McKinney Makes Media; An Origin Story
It has been a long hard road but McKinney Makes Media has officially moved from its original home in Kansas City, Missouri to McCarthy, Alaska.
In May of 2015, I purchased five acres of undeveloped wilderness in hopes of starting a new life, and a new base of operations, in remote Alaska. I loved the idea of being able to walk right out of my front door and instantly be in the largest national park in the United States. My need to create could be met with little distraction or resistance while maintaining a simpler way of life.
I started by setting up camp; a little two–man backpacker’s tent placed upon a beautiful knife ridge. Then I started cutting trail that a steep trail that would eventually switch-back 1,000 feet up the side of my mountain. Two pads were dug. One with an amazing view to relax and enjoy my property. The other to house the tarp tent that would function as my first office/ studio.Next, a kitchen. I had officially moved into a bear corridor without solid structures, so bear-proofing was of the utmost priority.. Nestled in the trees there was a platform suspended twelve feet off the ground, the remnants of a tree house built by the local kids twenty years prior. With the addition of a suspended log ladder, a countertop, stove, coolers and a pulley with a bucket as a dumbwaiter, my kitchen was nearly complete. After reinforcing the support trees with a few hundred feet of barbed wire, my kitchen was safe and secure. My property was my wonderland, my private paradise. I focused on adventuring, taking photos, clearing brush and enjoying the views. I lived peacefully until the bears started coming back.
One day, I woke with something rubbing my head. I sat up in a panic to discover a cinnamon black bear peering in my vestibule and realized it was his butt rubbing against me through the tent. With a warning shot from my pistol, and some stern words, he sauntered off. Many people have considered what it would be like to be mauled by a bear but I was afraid he had something more twisted in mind.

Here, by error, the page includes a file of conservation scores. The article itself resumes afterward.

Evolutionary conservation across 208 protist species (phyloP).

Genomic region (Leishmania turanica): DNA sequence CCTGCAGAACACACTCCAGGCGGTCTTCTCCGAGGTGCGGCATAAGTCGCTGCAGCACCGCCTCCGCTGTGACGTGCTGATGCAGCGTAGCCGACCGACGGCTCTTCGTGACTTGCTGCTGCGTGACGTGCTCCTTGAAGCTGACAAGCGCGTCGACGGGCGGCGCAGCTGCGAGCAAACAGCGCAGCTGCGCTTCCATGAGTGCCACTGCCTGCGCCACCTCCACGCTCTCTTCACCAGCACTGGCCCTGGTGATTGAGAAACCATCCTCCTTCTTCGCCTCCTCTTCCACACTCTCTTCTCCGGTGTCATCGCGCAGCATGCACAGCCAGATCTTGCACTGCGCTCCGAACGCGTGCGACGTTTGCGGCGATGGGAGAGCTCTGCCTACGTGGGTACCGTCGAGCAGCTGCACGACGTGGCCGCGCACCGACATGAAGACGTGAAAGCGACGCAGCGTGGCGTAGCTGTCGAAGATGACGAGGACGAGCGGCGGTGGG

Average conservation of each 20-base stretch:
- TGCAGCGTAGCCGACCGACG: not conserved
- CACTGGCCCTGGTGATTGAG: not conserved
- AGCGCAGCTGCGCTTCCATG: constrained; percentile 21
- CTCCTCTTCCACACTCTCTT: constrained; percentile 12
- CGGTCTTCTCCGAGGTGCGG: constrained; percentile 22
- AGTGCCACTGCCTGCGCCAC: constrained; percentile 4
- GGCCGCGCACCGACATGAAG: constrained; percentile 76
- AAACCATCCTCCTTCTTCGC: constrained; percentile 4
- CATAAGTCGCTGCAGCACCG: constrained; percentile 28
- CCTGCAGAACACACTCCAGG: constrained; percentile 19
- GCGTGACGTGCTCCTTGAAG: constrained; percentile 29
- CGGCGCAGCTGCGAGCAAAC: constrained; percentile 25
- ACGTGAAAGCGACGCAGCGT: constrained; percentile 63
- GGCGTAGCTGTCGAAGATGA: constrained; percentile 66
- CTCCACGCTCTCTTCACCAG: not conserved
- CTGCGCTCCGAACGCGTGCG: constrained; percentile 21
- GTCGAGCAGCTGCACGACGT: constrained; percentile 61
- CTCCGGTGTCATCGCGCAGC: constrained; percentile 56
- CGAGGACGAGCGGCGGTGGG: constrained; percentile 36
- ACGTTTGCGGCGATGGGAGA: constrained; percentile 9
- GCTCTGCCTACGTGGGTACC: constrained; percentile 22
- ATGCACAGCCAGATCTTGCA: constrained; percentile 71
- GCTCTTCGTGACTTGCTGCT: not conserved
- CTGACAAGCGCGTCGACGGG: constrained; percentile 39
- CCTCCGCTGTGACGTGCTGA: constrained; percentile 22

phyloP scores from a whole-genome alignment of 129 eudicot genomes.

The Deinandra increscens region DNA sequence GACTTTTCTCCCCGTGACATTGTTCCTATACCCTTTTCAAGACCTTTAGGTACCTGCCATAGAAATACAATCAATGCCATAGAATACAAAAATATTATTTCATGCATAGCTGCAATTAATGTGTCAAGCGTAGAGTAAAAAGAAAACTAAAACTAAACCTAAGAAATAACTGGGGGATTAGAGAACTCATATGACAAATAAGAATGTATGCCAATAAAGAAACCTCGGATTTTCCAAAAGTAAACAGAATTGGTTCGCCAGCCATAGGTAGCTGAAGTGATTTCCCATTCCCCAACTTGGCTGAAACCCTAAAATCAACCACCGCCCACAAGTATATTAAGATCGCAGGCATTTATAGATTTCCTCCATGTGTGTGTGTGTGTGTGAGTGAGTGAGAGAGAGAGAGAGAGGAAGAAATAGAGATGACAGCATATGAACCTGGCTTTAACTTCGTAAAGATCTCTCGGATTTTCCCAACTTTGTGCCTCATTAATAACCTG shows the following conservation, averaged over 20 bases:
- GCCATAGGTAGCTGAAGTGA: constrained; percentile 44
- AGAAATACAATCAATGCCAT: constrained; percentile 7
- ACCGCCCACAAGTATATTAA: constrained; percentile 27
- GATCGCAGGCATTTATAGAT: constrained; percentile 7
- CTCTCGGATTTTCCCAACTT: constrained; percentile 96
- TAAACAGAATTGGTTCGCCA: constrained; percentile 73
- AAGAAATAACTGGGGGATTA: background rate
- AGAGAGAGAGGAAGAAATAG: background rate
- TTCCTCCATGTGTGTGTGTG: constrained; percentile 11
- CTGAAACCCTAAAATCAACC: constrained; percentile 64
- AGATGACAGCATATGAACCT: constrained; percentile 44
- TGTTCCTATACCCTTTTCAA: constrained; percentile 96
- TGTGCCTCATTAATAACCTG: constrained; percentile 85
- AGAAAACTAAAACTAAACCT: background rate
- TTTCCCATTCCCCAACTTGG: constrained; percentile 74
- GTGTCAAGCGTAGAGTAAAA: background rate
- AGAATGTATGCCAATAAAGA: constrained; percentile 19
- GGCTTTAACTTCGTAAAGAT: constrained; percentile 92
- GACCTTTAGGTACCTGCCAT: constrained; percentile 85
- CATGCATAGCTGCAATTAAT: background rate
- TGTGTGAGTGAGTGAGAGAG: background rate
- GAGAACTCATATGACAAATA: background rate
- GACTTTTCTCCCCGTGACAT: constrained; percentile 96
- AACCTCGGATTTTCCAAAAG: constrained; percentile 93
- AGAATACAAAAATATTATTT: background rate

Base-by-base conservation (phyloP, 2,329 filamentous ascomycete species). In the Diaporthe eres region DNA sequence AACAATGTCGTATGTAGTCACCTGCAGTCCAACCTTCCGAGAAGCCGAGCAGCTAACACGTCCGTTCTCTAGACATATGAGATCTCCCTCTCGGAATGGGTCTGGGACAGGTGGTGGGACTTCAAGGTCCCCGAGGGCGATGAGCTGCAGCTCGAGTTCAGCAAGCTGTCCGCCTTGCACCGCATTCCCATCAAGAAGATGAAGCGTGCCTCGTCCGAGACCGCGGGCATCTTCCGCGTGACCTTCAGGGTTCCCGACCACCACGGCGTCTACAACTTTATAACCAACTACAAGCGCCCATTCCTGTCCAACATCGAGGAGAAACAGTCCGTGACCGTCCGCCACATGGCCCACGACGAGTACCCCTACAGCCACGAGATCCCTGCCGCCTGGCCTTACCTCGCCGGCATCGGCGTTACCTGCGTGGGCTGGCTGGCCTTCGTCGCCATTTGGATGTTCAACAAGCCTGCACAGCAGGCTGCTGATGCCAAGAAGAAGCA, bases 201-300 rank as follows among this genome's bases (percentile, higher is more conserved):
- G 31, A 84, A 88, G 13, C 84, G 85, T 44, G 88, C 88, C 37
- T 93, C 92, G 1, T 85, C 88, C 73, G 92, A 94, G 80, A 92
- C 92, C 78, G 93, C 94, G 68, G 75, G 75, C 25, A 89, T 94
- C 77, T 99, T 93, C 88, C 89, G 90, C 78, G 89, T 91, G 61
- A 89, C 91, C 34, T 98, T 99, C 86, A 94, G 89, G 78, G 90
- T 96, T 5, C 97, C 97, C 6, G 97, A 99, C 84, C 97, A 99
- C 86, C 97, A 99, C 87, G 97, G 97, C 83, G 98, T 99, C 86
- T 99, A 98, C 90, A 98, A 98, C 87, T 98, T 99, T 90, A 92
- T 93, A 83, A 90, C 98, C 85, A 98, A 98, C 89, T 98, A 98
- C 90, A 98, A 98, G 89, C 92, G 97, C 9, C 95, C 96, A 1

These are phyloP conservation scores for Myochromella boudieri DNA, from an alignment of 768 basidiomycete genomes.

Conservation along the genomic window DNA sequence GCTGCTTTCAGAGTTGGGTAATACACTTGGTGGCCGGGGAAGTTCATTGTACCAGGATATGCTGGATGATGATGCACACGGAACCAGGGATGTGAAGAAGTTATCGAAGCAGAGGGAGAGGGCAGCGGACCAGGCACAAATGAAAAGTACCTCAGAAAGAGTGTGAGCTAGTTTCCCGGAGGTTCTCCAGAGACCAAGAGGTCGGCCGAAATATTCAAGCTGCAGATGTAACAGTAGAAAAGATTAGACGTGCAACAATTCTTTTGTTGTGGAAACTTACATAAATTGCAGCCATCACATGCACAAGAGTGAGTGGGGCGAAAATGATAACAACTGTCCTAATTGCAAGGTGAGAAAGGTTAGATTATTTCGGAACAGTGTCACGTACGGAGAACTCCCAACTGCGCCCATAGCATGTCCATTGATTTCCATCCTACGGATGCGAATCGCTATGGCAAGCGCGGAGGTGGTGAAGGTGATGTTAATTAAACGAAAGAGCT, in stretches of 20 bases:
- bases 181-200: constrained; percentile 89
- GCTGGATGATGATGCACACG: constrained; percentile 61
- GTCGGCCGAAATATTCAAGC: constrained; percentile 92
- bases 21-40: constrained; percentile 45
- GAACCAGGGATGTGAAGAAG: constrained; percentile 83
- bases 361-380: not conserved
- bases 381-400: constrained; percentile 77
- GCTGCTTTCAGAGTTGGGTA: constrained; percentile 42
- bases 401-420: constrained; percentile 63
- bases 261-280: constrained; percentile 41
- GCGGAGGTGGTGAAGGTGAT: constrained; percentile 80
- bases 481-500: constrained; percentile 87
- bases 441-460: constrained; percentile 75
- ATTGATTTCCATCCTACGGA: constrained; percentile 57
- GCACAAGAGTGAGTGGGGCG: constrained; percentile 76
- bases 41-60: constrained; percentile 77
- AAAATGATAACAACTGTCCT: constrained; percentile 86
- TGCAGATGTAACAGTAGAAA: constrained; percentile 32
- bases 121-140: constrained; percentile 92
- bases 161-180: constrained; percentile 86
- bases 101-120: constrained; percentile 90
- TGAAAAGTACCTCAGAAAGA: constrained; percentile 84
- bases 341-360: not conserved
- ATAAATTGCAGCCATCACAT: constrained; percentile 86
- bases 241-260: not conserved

A few days later, another bear sniffed me while I slept but it was without incident since several choice words were enough to send it off. A week later I wasn’t so lucky. Since I was getting used to waking up to the bear alarm, I woke up already shouting my normal cadence. Only this time, that cadence marched a cub right up the tree over my tent. Between the cries of the cub and the warning sounds from the sow, I was startled instantly awake. I sat up in a panic, readied my Ruger .45, unzipped both vestibules, and saw what I had feared. About forty feet up the ridge there was a very angry momma bear standing on the trail, her front claws ripping into a tree stump as she snapped her jaws, alerting me that I was a threat to her and her cub. I shot the stump beneath her feet in an attempt to create a little more space between us. Instead, she moved behind another tree so I couldn’t be sure of her position. I found her cub a few feet over the door of my tent. The combination of the cubs cries and the mother’s warnings were the commotion that sent a shiver of sheer terror down my spine. I wasn’t prepared to shoot the mother or her cub so I just needed to escape. I tend to sleep naked. Never had I been so disadvantaged by this fact.
As I held my pistol ready for the worst, I took my time getting dressed without dropping my guard. My right hand continued to give Don Knots a run at his money for “The Shakiest Gun in the West,” while my left hand collected the things I needed into my pack. I backed out of the vestibule away from the bears and continued down the ridgeline. The whole ordeal lasted an hour, from the time I work up until I was down to the safety of the road, where my friend was waiting for me in his truck to deliver me from the terror he could see in my face.